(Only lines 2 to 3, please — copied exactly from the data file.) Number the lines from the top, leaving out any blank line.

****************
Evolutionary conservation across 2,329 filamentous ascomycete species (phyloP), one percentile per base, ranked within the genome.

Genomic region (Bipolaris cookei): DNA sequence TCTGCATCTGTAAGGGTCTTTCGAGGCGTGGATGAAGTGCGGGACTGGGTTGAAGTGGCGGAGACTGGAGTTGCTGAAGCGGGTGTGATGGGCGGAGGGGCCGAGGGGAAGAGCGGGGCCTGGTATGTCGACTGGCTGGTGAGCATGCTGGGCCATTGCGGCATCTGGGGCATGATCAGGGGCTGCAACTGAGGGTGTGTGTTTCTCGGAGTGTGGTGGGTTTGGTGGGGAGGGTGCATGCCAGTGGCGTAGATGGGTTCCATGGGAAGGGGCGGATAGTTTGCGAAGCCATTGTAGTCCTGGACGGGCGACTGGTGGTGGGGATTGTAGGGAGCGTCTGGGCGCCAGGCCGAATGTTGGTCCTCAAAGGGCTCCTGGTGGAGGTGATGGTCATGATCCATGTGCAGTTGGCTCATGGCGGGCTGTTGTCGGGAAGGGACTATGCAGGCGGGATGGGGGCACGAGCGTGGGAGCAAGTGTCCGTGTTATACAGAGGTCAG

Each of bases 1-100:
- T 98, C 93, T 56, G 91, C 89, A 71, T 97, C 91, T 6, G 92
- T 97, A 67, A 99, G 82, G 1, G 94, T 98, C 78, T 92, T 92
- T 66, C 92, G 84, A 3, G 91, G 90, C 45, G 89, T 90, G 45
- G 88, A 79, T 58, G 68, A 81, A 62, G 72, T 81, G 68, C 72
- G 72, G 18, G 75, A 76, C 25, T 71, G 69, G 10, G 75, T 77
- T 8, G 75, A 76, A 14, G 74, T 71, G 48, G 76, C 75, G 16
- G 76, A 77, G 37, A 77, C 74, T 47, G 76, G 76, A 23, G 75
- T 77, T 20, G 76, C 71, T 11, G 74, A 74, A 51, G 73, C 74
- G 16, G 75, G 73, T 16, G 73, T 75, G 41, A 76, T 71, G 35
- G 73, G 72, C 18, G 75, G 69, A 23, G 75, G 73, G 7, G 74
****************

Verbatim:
Genomic region (Bipolaris cookei): DNA sequence TCTGCATCTGTAAGGGTCTTTCGAGGCGTGGATGAAGTGCGGGACTGGGTTGAAGTGGCGGAGACTGGAGTTGCTGAAGCGGGTGTGATGGGCGGAGGGGCCGAGGGGAAGAGCGGGGCCTGGTATGTCGACTGGCTGGTGAGCATGCTGGGCCATTGCGGCATCTGGGGCATGATCAGGGGCTGCAACTGAGGGTGTGTGTTTCTCGGAGTGTGGTGGGTTTGGTGGGGAGGGTGCATGCCAGTGGCGTAGATGGGTTCCATGGGAAGGGGCGGATAGTTTGCGAAGCCATTGTAGTCCTGGACGGGCGACTGGTGGTGGGGATTGTAGGGAGCGTCTGGGCGCCAGGCCGAATGTTGGTCCTCAAAGGGCTCCTGGTGGAGGTGATGGTCATGATCCATGTGCAGTTGGCTCATGGCGGGCTGTTGTCGGGAAGGGACTATGCAGGCGGGATGGGGGCACGAGCGTGGGAGCAAGTGTCCGTGTTATACAGAGGTCAG

Each of bases 1-100: